The Colored Players Film Corporation was a silent film production company based out of Philadelphia in the early 20th century. Although the company was short-lived, it was able to bring respect to the black film industry at the time. The company was founded by David Starkman and Sherman H. Dudley.
While the company was in operation, it released four films including The Scar of Shame, Timothy Shay Arthur’s Ten Nights in a Bar Room, Children of Fate, and A Prince of His Race. Of the four films, the company was only able to produce Ten Nights in a Bar Room and The Scar of Shame.
Dudley, often called, “Uncle Dud,” was born in Dallas, Texas, around 1872. While growing up, he was part of medicine and minstrel shows, and by the 1890s, he had become a skilled performer.
In 1926, Dudley met with David Starkman, an owner of a black theater. Starkman shared Dudley’s vision as well as hoped to target his films to the African-American population in Philadelphia. Together, the two worked to open The Colored Players Film Corporation. The focus of the company was to produce films that uplifted the African-American spirit by combating the humiliating, stereotypical minstrel portrayals of African-Americans in the films during that time.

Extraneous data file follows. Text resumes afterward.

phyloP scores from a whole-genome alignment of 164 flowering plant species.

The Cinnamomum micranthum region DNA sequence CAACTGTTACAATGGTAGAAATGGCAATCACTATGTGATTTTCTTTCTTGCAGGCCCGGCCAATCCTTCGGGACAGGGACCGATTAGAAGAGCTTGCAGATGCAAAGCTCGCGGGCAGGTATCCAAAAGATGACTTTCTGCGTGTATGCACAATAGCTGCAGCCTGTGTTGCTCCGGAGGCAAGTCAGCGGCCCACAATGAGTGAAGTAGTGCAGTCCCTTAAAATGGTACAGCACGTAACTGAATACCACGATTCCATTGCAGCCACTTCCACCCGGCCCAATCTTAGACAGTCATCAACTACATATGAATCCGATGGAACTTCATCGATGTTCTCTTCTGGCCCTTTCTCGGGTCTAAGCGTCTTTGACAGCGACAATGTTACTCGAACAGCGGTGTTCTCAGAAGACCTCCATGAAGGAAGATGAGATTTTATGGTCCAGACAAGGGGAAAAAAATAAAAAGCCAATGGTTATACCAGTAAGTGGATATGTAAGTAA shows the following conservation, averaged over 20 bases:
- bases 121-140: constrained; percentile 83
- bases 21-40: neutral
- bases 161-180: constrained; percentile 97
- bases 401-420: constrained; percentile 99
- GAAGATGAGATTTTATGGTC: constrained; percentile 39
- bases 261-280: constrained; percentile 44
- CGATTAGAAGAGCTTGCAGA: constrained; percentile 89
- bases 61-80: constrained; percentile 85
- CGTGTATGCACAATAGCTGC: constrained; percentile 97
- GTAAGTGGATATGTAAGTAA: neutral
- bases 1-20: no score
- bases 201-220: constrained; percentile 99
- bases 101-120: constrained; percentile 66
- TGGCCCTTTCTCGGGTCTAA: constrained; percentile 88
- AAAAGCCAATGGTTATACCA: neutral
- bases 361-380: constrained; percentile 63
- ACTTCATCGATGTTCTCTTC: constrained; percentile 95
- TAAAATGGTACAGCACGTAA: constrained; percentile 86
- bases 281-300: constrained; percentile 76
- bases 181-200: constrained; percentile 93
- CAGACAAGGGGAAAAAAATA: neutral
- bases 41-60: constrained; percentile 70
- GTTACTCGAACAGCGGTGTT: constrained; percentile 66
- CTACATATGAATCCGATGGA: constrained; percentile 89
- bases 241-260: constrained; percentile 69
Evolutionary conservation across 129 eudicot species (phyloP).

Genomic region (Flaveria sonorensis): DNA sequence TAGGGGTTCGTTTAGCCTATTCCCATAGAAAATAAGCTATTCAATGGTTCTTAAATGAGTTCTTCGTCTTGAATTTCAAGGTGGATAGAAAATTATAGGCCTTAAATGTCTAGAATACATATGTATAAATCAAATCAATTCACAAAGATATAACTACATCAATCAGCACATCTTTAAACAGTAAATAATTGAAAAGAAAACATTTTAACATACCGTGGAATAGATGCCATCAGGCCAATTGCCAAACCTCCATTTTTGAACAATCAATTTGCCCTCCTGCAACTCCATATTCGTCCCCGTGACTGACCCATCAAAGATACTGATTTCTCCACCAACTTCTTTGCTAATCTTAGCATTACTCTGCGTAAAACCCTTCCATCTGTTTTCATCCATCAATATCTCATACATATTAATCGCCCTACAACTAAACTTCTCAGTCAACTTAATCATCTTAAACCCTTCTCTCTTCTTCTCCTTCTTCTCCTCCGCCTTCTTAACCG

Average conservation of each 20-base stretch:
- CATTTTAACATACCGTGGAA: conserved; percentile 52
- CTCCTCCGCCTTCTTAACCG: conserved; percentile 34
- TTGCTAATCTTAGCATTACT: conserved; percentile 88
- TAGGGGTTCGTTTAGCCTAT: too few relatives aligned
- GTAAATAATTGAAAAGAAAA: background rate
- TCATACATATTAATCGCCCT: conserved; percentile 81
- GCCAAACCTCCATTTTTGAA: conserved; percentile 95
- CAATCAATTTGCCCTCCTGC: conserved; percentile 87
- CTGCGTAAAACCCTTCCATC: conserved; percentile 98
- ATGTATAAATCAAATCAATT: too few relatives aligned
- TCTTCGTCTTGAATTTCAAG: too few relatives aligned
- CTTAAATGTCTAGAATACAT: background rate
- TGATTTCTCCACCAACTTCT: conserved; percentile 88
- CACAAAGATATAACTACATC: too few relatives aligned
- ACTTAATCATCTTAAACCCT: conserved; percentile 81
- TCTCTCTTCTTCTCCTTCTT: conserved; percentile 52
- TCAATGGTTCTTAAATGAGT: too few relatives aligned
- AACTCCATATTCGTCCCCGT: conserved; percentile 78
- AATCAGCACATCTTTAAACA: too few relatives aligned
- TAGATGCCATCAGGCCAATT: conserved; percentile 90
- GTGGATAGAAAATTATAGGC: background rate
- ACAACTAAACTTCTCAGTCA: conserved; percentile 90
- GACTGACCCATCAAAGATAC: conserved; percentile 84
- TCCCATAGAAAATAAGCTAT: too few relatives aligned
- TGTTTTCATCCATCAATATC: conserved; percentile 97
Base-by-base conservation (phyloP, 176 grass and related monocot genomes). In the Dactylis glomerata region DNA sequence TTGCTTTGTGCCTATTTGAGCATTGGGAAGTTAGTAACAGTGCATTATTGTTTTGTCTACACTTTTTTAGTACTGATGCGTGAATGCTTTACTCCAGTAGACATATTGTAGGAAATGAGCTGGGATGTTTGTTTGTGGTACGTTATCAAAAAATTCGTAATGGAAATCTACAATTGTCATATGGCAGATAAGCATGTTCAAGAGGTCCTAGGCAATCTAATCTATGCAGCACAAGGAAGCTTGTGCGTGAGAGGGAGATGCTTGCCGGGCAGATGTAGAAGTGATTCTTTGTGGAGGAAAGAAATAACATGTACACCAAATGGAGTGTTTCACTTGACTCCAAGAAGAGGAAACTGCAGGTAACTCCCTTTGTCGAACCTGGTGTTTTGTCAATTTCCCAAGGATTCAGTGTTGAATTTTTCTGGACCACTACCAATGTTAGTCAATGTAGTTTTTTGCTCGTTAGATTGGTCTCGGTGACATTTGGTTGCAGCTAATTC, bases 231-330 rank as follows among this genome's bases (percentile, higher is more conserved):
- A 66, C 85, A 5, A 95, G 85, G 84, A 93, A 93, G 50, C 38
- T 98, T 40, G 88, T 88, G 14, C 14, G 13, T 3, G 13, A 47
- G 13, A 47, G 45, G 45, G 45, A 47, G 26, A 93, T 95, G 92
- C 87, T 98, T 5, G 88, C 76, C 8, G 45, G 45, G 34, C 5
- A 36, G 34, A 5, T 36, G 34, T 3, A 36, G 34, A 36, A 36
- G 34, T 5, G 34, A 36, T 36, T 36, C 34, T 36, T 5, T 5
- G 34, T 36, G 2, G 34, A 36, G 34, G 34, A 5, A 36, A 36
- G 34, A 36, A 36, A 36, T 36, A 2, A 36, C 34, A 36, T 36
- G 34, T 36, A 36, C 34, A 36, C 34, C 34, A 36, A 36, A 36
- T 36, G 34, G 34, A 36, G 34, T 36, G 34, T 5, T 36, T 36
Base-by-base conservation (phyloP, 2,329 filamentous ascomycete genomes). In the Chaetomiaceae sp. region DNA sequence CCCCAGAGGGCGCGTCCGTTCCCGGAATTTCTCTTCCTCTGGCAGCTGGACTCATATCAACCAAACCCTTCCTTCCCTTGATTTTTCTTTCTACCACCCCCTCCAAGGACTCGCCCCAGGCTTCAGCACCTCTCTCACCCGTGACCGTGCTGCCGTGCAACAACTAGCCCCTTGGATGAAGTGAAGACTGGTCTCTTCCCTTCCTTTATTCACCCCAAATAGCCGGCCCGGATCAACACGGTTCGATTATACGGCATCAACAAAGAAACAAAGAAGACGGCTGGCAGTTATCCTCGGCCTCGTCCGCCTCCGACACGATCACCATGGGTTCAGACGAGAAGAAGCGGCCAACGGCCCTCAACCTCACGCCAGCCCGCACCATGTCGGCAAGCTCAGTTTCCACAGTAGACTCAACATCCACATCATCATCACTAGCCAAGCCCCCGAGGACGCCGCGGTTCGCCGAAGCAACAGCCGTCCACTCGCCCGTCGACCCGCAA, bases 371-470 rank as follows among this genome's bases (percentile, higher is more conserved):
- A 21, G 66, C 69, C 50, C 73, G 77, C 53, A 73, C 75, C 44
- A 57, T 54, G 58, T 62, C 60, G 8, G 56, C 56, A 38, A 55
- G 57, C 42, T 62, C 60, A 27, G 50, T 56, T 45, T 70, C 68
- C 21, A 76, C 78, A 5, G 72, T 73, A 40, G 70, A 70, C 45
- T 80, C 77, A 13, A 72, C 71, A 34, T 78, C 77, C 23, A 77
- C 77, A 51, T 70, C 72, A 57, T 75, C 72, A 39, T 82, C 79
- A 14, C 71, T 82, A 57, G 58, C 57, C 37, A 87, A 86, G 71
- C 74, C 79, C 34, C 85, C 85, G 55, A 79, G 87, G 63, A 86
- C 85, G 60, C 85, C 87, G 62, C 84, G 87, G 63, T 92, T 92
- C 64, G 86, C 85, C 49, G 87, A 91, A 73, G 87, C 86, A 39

Several factors played a role in the closing of The Colored Players Film Corporation, but most prominently were the lack of funds and the misuse of the little money the company was able to obtain. The company could not compete with other film companies, such as Oscar Micheaux’s Lincoln Motion Picture Company.